So I really don't have any sympathy for the Occupati, not when most of them are whining that they actually have to work for a living. Welcome to the real world, buttplug.
* * *
The stock markets around the world are tanking because Greece might not accept the deal that their self-styled betters in Brussels have brokered.
Also because a major financial firm run by a "Goldmanite" turned out to be doing bad things and has gone bust.
Around all of Vox Day's snark, of course #3 is the reason Goldman-Sachs can turn in such good numbers year after year.
* * *
My pastor's sermon on this past Sunday also included these passages from Revelations.
* * *
So now it's 5:30. I have about an hour and fifteen minutes to get cleaned up and fed and my Bible study stuff read before class begins. I guess I'd better check on the status of my laundry and get my other chores attended to.
Speaking of laundry--every time I do a load of laundry now, and put in that tablespoon of home-made detergent, I get a kick out of it. There's this little (much as I dislike this word) frisson of "sticking it to the Man".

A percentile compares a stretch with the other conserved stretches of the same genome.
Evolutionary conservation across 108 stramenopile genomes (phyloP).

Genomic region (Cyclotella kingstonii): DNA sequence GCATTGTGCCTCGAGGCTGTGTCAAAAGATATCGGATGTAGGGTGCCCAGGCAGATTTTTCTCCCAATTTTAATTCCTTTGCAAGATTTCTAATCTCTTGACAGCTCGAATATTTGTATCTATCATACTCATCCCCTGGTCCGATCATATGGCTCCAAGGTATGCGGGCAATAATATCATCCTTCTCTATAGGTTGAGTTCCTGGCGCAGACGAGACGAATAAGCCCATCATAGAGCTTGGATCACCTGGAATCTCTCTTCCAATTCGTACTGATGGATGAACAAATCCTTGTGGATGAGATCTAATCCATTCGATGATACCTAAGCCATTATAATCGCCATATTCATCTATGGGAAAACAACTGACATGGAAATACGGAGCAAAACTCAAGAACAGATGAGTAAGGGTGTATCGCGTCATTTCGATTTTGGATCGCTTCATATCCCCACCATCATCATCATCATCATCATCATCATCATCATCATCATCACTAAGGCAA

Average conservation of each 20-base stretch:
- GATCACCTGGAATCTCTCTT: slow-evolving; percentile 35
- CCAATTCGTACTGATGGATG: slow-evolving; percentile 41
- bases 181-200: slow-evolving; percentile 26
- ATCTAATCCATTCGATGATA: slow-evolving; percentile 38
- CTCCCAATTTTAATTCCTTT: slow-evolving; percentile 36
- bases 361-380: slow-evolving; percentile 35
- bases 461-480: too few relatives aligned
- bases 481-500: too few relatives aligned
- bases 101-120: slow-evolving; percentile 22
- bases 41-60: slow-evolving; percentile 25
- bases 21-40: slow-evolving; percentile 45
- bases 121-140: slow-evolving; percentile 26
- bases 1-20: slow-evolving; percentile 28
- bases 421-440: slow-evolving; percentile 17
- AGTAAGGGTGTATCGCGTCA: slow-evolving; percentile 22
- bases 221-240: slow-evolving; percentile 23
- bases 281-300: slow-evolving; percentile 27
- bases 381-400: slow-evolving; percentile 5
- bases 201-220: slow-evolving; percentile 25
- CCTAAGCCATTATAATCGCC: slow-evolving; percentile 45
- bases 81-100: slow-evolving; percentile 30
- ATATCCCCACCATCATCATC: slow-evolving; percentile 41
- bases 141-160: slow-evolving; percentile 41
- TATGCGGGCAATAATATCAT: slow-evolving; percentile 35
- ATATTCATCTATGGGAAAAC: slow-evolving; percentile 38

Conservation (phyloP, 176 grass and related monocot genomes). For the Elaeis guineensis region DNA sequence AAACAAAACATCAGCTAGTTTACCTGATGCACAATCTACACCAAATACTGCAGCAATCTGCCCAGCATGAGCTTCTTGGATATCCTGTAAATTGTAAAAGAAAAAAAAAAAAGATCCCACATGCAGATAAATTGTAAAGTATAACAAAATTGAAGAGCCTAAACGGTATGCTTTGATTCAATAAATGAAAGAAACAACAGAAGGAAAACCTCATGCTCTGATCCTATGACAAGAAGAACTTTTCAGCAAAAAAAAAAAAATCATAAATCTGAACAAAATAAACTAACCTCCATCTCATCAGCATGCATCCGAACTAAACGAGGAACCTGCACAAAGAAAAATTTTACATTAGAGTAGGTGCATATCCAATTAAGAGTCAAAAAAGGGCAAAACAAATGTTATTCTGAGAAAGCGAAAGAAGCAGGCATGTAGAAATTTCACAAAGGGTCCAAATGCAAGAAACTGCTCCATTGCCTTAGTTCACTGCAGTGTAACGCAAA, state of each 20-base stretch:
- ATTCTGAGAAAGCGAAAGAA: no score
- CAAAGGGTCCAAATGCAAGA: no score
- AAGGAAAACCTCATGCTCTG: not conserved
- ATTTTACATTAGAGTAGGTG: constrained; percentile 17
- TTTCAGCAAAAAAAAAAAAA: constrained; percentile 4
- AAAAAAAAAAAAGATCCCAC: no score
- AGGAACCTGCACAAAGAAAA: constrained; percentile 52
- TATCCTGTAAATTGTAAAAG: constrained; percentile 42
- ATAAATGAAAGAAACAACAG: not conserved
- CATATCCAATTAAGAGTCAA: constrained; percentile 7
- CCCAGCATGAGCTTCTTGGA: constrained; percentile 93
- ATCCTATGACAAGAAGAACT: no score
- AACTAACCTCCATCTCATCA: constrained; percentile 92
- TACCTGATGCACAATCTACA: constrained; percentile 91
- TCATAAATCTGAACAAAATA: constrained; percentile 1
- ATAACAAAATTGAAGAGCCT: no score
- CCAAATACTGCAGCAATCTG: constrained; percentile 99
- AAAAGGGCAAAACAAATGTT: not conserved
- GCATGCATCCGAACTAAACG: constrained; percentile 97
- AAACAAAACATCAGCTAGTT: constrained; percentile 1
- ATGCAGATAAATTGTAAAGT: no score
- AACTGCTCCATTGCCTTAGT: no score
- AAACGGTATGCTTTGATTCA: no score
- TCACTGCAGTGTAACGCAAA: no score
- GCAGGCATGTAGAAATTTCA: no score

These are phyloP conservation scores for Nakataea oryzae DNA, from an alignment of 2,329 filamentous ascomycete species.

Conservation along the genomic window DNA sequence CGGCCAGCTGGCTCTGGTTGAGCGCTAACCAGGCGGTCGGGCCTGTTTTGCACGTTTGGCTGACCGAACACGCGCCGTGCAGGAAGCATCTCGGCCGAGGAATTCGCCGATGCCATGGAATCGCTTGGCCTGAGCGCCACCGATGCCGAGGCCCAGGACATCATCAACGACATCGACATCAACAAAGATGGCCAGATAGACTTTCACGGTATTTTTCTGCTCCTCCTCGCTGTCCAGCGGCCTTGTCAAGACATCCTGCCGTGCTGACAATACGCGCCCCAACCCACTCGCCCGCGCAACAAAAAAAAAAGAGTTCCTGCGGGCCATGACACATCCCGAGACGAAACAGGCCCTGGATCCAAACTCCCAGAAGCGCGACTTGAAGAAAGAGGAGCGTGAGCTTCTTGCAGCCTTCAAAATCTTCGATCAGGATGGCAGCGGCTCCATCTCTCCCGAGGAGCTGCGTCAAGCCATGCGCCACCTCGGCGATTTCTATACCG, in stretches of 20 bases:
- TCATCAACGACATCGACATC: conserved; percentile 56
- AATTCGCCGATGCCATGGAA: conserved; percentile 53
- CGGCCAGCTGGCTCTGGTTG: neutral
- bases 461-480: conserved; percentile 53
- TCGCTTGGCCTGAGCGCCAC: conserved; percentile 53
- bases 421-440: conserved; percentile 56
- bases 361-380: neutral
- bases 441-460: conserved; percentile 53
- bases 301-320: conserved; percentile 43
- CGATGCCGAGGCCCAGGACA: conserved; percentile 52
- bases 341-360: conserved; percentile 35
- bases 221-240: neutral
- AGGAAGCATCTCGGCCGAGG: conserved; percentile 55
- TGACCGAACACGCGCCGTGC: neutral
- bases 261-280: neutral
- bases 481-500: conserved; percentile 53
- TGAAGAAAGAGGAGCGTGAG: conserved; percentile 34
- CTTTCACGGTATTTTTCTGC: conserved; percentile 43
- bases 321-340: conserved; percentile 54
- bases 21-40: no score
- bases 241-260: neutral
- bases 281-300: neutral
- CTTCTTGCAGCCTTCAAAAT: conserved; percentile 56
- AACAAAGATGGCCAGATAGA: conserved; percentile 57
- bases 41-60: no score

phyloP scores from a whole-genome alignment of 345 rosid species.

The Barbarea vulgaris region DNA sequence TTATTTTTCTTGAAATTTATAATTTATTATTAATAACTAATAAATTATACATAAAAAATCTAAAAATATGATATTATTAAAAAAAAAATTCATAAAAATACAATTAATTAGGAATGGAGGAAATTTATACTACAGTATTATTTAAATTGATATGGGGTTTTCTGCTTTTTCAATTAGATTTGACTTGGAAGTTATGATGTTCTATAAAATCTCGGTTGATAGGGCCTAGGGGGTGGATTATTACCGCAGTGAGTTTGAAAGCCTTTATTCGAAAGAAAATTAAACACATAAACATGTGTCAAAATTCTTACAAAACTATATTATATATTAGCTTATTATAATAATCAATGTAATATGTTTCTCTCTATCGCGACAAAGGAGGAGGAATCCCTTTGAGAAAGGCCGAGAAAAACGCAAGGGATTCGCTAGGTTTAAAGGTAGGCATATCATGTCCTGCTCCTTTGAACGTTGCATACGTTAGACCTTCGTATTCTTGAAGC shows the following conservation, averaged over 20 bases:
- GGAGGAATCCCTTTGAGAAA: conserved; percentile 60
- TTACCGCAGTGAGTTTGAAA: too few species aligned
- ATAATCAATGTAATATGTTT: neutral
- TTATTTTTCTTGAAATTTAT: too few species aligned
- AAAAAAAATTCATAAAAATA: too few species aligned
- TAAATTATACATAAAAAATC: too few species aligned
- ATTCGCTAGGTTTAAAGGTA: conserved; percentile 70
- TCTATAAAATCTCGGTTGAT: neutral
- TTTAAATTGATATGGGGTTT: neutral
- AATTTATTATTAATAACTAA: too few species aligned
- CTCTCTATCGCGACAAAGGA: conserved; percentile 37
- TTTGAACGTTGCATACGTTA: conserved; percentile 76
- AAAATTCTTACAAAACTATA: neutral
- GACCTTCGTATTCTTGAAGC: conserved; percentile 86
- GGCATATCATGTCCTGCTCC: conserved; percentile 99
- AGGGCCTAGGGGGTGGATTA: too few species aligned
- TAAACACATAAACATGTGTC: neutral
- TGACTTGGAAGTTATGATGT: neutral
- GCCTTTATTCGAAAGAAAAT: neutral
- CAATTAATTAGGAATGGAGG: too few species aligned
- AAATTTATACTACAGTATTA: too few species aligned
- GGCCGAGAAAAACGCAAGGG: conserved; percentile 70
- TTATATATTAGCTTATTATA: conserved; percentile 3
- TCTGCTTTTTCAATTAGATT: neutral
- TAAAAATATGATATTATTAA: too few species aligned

* * *
Dinner last night was Hamburger Helper. I didn't want to go out for anything, not when I had to answer the door, and there really wasn't anything else I wanted. It was easy and cheap, so I went with it.
Because I had to go answer the door, though, when the stuff got to the "boil" phase it was almost boiling over when I was able to get back to the stove.
That is the thickest HH I ever made.
...I guess I just don't get it hot enough the way I normally do it, which is to turn the heat down as soon as the sauce begins to boil. Maybe letting it get to a full rolling boil is the right way to do it.
Anyway, I've got to go eat some leftovers now.